North East Tasmania Land Trust Inc
photo Peter Troode; St Patricks Head towards Ben Lomond

Land Gift:

(continuing from Home Page)

On January 7, 2013 the Schier family of Falmouth made a generous offer of land to the Tasmanian Land Conservancy (TLC) and the North East Tasmania Land Trust (NETLT).

This block was originally granted in 1872 to John Frederick Lohrey one of four brothers who had arrived on the East Coast of Tasmania from Hamburg, Germany in 1855. Unlike his brothers Phillip, William and Henry, John chose not to clear and farm this land and it remained in the John Lohrey family for three generations until purchased by Gilbert Schier in 1974.

Gilbert’s wife Jean is descended from John Lohrey and, following her death, her children David, Val, John, Murray and Robert Schier decided to conserve the forest on it and protect the land for future generations by bequeathing the block to the land trusts of TLC and NETLT.

“Both my mother and father would be really pleased that this land will now be conserved, “ said Val Schier. “Dad always respected and looked after the bush and my mother was a bit of an activist when it came to protecting the natural environment.”

“It’s satisfying to us that our distant cousins Andrew and Robin Lohrey, who are descendants of Henry Lohrey, are active members of the NETLT and have assisted my brother David in the legal practicalities of gifting the land.”

Jane Hutchinson, the CEO of TLC and Andrew Lohrey Chairperson of the NETLT accepted the land gift on behalf of the organisations. Jane thanked the Schier family for their generosity in freely giving this land and congratulated them on their commitment to preserve the natural values of forests in the North East.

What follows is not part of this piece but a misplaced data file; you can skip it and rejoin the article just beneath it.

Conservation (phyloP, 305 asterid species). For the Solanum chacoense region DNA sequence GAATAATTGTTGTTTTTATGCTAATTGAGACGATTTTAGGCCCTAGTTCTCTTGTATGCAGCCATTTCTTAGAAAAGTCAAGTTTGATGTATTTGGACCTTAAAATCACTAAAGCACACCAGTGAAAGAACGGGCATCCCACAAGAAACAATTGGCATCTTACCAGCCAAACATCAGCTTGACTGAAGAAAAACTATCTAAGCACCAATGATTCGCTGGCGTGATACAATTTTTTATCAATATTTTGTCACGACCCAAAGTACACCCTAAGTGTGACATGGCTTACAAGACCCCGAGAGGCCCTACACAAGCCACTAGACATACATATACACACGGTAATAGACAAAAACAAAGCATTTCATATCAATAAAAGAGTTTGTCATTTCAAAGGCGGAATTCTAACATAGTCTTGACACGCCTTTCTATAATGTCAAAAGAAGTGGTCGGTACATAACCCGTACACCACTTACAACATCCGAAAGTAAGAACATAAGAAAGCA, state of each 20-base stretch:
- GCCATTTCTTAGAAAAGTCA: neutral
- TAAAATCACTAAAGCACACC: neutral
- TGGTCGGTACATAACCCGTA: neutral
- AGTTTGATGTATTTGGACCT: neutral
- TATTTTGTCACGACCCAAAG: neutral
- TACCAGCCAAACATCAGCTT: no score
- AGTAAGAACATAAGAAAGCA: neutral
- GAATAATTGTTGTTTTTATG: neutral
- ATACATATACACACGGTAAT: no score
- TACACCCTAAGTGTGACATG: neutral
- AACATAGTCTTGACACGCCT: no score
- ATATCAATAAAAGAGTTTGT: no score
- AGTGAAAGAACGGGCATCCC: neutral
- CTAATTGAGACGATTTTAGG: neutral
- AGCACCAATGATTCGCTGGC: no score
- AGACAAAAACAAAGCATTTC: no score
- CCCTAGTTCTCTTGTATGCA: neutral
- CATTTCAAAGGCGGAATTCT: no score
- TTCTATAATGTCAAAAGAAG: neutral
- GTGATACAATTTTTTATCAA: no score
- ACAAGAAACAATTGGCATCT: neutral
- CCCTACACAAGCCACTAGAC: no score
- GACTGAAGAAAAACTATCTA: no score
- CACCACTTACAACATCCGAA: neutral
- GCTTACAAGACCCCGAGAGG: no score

Jane said she hoped this generous gift by the Schier family would stand as a beacon to other North-east land owners to follow.

The Schier block has many conservation values on it being home to a range of rare and endangered species and as well as hosting many old blue gums that are ideal nesting habitats for the endangered Swift Parrot. In addition, the block is surrounded on three sides by reserves.

A conservation covenant is in the process of being placed on the block and when this is completed it will become a reserve in perpetuity.

In the last six months TLC and the NETLT have signed a Memorandum of Understanding (MOU) in relation to working together in the North-east. Both organizations have the same objectives of protecting, enhancing and conserving the natural environment by acquiring and managing private land of ecological value.

The land gift by the Schier family represents the first material expression of that MOU. TLC will hold the title of the Schier reserve while the yearly and local management duties such as weed control and rates will be the responsibility of the NETLT.